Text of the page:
Ch – 2 New Kings & Kingdoms

Important Notes :

  • By the seventh century, many new dynasties emerged in the Indian subcontinent,
  • The big landlords or warrior chiefs were acknowledged as “samanthas” by the existing kings.
  • As samanthas gained more power, they called themselves as “maha-samantha“, “maha-mandaleshvara“, etc.
  • Rashtrakutas were subordinated to the Chalukyas of Karnataka.
  • Dantidurga was the chief of Rashtrakutas, who overthrew Chalukyas.
  • Kadamba Mayurasharman and Gurjara-Pratihara Harichandra succesfully established kingdoms in Karnataka and Rajasthan respectively.
  • Many new titles like “maharaja-adhiraja“, “tribhuvana-chakravartin“, etc. were adopted by these new kings.
  • The inscriptions of Cholas in Tamil Nadu mentions about various taxes like “vetti” (taken in the form of forced labour), “kadamai” (land revenue), etc.
  • Prashastis were composed by Brahmanas.
  • Prashastis tell us how the rulers wanted to depict themselves.
  • Kalhana wrote a long Sanskrit poem containing the history of kings who ruled over Kashmir.
  • Rulers of Gurjara-Pratihara, Rashtrakuta and Pala dynasties fought Kannauj. This fight was known as “tripartite struggle“.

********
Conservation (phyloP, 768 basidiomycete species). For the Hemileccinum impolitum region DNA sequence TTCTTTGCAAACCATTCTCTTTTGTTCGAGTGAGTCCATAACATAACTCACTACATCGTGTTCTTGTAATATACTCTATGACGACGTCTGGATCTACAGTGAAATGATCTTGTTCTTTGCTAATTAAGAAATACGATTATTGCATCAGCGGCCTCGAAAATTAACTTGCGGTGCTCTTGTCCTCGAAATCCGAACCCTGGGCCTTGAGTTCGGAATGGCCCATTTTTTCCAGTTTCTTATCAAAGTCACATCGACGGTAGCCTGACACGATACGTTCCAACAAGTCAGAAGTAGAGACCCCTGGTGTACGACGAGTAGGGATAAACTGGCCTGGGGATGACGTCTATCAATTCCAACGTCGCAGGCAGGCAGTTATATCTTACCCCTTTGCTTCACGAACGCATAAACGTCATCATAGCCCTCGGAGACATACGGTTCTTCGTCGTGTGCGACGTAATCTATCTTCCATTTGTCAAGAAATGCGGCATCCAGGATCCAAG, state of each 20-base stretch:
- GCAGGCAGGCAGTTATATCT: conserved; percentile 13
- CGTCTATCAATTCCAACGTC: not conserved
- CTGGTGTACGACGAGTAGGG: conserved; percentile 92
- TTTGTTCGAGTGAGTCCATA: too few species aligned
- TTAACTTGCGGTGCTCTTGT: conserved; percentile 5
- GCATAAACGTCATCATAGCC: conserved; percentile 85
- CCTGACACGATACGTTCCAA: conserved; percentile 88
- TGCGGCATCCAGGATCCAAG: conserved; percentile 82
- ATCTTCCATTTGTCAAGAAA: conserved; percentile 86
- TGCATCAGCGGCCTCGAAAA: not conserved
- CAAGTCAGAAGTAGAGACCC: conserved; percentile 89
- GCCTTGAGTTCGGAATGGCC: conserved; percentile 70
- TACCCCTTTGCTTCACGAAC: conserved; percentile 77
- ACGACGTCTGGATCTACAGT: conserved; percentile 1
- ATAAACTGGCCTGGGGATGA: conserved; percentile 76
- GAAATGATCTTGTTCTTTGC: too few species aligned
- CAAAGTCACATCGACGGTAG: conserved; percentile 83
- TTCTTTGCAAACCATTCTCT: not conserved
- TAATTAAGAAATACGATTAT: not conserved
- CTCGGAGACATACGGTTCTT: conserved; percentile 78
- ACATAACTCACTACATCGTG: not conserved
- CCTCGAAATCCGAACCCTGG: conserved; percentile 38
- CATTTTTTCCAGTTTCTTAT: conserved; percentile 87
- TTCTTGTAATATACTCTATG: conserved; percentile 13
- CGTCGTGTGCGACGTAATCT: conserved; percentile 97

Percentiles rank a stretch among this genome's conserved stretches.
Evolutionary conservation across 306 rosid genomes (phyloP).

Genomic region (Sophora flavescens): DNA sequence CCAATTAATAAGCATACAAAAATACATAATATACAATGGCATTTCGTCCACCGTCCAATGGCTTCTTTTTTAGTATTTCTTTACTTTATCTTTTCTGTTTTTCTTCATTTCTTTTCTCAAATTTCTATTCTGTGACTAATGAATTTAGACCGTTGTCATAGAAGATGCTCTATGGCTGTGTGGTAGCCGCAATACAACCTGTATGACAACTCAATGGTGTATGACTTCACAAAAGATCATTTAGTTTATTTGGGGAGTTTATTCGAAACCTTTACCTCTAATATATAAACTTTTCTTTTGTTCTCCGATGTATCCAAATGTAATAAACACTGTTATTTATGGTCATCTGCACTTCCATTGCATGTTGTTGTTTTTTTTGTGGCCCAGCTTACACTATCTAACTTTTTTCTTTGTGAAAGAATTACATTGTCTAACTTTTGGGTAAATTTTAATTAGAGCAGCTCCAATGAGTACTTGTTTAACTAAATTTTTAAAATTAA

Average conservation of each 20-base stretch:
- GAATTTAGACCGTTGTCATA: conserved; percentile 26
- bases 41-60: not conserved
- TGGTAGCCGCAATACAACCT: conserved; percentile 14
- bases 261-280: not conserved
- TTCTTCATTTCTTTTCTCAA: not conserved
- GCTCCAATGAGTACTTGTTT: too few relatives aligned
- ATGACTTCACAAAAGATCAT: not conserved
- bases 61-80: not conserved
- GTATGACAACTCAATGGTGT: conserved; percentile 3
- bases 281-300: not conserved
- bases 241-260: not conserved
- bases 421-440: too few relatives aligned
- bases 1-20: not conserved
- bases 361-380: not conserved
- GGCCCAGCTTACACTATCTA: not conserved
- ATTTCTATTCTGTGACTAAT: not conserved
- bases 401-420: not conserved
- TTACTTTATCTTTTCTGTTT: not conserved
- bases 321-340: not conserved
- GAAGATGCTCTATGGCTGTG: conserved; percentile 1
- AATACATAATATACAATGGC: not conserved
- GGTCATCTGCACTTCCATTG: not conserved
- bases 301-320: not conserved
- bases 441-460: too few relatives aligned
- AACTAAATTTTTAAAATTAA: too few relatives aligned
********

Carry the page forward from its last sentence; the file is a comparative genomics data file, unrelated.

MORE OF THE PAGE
• Sultan Mahmud of Ghazni ruled from 997 to 1030. He raided the subcontinent, including Somnath temple of Gujarat, several times.
  • “Kitab-al-hind” was written by Al-Biruni.
  • Chahamanas (Chauhans) ruled over the region of Ajmer and Delhi.
  • The famous Chahmana ruler was Prithviraja III (1168-1192). He defeated Sultan Mohammed Ghori in 1191, but lost war against him in 1192.
  • Muttaraiyar were subordinate to the Pallava kings of Kanchipuram.
  • Vijayalaya, who belonged to Chola dynasty from Uraiyur, captured the land of Muttaraiyar and built the town of Thanjavur.
  • Rajaraja I was considered as the most powerful Chola king. He became a king in 985.
  • The temples of Thanjavur and Gangaikondacholapuram were built by Rajaraja and Rajendra respectively.
  • Settlements of peasants were known as “Ur“.
  • Groups of such villages formed larger units called “Nadu“.
  • Associations of traders were known as “nagarams“.
  • Land of non-brahmana peasant proprietors was known as “vellanvagai“.
  • Land gifted to Brahmanas was known as “brahmadeya“.
  • Land for maintenance of school was known as “shalabhoga“.
  • Land gifted to temple was known as “devadana” or “tirunamattukkani“.
  • Land donated to Jaina institutions was known as “pallichchhandam“.

Published by Priya Prakash

In the midst of winter, i found there was within me an invincible summer ~ Albert Camus

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